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Originally posted by learjeff:

Oh, while I'm dreaming, I'd like a control to engage Leslie and turn on the vibrato with one touch. I generally don't like fast Leslie without vibrato. Maybe that's just an NI-B4 thing ("squirrely").

Since I'm a typical control dreamer too, I'm writing my own program to manipulate incoming midi data before it is send to the VST host. Great for things like controling vibrato and lesly add the same time, pushing knobs with the leftmost keys, rerouting sustain pedal, etc.

 

My current screen looks like this . A bit of a mess, but gets the job done.

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Maneye, you da fish! Asio4All works great -- I get a latency of 17 msec (including any MIDI latency, I measured it by miking the keyboard and recording, and checking the distance between click and note. Helps that I have that clacky middle D!)

 

Whuzzat app? Looks very interesting! Also reminds me of a screenshot I saw, but I don't remember what it was.

 

Also, thanks for getting me to thinking. I just realized I have another footswitch input (sostenuto), which I could use for vibrato. Gad, another piece of kit to set up :-/ ...

 

But then, I no longer have to pull my MOTU 828 out of my studio to play live! :thu:

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Drawbars!
Any cheap midi controller will do. I bought a Edirol PCR-50 to control B4. I use its 8 slide pots and one rotary to control the upper manual drawbars and the remaining pots and buttons to control vibrato, percussion and drive.

I think the wave the hand over thing is cool but what a bummer to have to pick up your right hand to change the leslie speed. Anybody ever change the speed with aftertouch? Seems like that could be magic...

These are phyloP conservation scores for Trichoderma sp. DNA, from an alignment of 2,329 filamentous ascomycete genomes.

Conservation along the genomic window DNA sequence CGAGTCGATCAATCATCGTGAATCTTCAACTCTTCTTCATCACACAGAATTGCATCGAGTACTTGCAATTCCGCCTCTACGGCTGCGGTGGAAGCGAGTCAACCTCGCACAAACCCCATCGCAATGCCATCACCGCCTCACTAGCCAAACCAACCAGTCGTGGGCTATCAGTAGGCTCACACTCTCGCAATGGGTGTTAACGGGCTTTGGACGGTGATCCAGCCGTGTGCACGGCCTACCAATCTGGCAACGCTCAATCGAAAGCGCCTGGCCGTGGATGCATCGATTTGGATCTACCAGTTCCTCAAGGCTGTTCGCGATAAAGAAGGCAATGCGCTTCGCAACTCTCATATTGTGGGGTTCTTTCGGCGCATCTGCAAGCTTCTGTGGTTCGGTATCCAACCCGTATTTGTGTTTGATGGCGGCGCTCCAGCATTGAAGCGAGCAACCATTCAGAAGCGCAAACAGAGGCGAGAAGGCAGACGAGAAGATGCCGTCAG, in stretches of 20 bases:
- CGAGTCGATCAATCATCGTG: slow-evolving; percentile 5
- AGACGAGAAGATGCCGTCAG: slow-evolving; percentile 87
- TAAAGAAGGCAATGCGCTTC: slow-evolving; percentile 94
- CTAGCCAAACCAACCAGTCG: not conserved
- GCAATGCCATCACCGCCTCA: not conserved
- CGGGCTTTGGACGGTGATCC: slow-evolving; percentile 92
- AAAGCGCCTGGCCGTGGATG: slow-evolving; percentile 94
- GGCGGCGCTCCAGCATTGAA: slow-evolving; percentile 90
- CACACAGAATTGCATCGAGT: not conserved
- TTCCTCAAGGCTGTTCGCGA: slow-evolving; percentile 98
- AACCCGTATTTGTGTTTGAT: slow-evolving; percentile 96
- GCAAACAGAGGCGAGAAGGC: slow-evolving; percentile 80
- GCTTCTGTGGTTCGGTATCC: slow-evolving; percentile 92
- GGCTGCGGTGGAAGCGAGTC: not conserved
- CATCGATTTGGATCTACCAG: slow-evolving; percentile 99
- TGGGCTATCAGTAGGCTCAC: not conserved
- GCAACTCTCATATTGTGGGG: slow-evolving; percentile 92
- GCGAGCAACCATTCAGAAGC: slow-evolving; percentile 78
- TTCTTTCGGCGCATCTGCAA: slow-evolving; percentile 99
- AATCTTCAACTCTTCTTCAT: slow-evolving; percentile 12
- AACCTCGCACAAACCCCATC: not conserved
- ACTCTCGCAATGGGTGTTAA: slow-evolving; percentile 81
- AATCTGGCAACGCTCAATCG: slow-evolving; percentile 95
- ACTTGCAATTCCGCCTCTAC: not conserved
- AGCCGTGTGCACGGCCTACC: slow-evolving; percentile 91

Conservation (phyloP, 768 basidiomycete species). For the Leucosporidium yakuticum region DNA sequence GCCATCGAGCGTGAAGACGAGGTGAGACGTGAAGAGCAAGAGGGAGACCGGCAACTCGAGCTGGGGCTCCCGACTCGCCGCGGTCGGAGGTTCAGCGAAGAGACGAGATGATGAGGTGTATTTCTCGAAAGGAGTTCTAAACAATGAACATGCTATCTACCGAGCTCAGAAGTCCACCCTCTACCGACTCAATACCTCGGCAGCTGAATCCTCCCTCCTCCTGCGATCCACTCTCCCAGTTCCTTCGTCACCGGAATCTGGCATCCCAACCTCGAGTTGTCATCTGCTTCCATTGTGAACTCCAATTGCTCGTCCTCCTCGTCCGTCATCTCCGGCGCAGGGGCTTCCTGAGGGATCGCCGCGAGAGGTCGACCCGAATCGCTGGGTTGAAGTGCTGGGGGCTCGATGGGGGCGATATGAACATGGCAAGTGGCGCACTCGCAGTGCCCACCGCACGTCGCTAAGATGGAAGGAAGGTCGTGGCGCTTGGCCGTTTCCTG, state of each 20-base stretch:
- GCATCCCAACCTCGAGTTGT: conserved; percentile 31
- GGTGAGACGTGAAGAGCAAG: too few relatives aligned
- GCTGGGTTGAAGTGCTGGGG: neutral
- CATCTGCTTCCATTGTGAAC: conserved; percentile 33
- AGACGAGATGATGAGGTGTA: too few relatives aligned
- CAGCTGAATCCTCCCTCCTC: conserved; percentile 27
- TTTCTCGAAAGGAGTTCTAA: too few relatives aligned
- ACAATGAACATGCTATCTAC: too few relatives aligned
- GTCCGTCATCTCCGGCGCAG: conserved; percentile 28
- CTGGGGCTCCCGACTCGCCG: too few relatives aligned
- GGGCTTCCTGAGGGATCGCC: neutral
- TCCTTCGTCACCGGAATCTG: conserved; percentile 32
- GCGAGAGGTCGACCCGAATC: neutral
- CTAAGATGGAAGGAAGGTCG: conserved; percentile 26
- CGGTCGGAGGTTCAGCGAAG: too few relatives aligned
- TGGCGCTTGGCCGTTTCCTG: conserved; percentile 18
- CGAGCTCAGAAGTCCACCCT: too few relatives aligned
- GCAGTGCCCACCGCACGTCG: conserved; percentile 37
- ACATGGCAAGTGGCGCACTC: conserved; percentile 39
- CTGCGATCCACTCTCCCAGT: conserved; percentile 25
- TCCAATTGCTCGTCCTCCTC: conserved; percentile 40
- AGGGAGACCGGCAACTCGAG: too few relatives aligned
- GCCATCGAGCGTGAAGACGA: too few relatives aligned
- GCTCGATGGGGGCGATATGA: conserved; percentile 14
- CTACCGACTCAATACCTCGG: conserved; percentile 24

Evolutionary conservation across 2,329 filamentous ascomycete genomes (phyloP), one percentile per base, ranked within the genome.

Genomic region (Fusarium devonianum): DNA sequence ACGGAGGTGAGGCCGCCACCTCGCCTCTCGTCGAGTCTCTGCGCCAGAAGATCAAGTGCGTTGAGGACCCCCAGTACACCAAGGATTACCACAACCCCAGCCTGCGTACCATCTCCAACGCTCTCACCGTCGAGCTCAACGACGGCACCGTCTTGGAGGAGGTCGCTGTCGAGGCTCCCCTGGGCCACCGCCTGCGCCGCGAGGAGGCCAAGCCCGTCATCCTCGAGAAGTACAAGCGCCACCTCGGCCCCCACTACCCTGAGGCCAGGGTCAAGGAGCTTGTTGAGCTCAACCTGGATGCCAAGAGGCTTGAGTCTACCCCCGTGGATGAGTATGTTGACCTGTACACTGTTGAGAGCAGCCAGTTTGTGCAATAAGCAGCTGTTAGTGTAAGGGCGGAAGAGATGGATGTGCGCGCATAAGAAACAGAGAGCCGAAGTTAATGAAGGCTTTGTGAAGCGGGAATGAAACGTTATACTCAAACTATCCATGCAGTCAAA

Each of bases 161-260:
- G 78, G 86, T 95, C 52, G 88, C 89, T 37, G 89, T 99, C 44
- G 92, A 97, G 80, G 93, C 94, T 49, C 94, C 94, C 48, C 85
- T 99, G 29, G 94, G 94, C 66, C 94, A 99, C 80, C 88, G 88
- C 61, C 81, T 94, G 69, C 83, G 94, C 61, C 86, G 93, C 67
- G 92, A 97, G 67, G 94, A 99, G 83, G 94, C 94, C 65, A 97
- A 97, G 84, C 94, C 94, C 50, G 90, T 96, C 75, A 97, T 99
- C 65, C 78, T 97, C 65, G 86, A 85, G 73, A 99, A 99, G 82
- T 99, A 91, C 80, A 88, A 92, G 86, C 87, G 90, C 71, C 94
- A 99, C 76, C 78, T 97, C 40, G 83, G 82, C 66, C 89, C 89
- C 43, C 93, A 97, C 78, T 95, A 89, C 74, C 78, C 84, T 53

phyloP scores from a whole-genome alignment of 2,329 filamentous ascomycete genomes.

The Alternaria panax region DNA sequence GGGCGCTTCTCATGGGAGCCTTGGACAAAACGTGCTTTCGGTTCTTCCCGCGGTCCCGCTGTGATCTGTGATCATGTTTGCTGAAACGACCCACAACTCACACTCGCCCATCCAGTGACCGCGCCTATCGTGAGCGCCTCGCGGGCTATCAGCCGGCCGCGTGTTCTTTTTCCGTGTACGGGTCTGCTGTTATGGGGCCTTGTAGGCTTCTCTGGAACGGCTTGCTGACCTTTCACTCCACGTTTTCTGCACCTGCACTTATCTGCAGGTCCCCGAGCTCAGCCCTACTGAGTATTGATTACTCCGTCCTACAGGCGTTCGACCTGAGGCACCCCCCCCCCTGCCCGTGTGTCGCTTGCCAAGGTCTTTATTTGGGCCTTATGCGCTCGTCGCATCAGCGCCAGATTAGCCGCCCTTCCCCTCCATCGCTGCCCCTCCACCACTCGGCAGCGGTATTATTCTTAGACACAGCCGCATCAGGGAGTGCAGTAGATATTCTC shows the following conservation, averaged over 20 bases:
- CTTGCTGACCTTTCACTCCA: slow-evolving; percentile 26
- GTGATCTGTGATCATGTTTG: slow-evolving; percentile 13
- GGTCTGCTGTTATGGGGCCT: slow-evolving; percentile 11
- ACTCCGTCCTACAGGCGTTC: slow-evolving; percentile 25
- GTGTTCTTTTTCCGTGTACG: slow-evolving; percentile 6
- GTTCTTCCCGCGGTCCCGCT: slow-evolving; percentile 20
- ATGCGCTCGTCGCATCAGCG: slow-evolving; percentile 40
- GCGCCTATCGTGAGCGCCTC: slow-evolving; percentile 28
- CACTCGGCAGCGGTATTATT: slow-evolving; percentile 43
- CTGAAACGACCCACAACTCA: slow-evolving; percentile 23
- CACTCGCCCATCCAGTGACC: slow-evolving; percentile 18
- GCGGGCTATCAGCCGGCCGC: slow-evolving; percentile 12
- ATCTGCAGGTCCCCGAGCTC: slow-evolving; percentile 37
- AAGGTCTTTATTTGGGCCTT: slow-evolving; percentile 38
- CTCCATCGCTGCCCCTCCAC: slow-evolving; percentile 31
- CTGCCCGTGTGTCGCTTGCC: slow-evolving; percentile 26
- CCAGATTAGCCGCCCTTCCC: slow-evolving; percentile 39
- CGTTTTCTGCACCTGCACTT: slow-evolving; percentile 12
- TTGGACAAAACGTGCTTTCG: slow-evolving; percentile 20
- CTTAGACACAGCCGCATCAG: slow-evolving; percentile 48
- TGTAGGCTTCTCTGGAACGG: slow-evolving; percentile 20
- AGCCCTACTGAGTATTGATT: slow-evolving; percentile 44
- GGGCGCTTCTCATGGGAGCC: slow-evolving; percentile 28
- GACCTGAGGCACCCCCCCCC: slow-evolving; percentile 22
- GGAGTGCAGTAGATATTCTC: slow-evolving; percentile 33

Since I got my start 35 years ago with a Leslie 147, I prefer a foot switch/pedal. It was very easy to change the PCR's B4 presets to use a foot pedal for Leslie speed.

 

Even though I now have a real Hammond, I still make use of B4. I live in an apartment and can't fire up the Leslie very often. I use the B4 as a Leslie emulator controlled by the PCR sitting on top of the B3.

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On our A100 it's modified so the little leaner switch on the expression pedal works as a momentary switch: when the leslie is fast, it slows it down as long as you lean on it. When it's slow, it does nothing. Very expressive and beautiful, the organ tech liked it so much he did it to his otherwise mint B3.

 

We were glad to find you could do this with the XM-1, our current hammond module! Only, you have to take your foot off the expression pedal which is a compromise and awkward and jerky things can happen. I really want a momentary switch that you can activate with the same foot while that foot is doing expression pedal! That's what I *really* want- I ought to pursue it but it's custom and confusing.

 

We always have a hand switch for Fast/Slow, on the A100 or the XM-1 drawbar controller. So you can use either- yes, multiple means are the best!

 

I've never had a keyboard with aftertouch, so I don't really know what it's like to play with. We use piano-type keyboards, not organ keyboards, as we're usually doing ep and clavi sounds (or piano, on the real piano with midi), and fading in organ where desired on the volume pedal- a really beautiful thing. So I don't know how hard it would be to get aftertouch when you wanted it, and avoid it when you didn't, with that type of keyboard.

 

Fortunately the Leslie switching is custom and silent so it's not a problem to change the speed a lot- no clicks.

A WOP BOP A LU BOP, A LOP BAM BOOM!

 

"There is nothing I regret so much as my good behavior. What demon possessed me that I behaved so well?" -Henry David Thoreau

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Originally posted by Ted Nightshade:

I really want a momentary switch that you can activate with the same foot while that foot is doing expression pedal! That's what I *really* want- I ought to pursue it but it's custom and confusing.

Can't you use one of the Ernie Ball volume pedals with a footswitch on it? Or do you really need it to be a 'midi' expression pedal?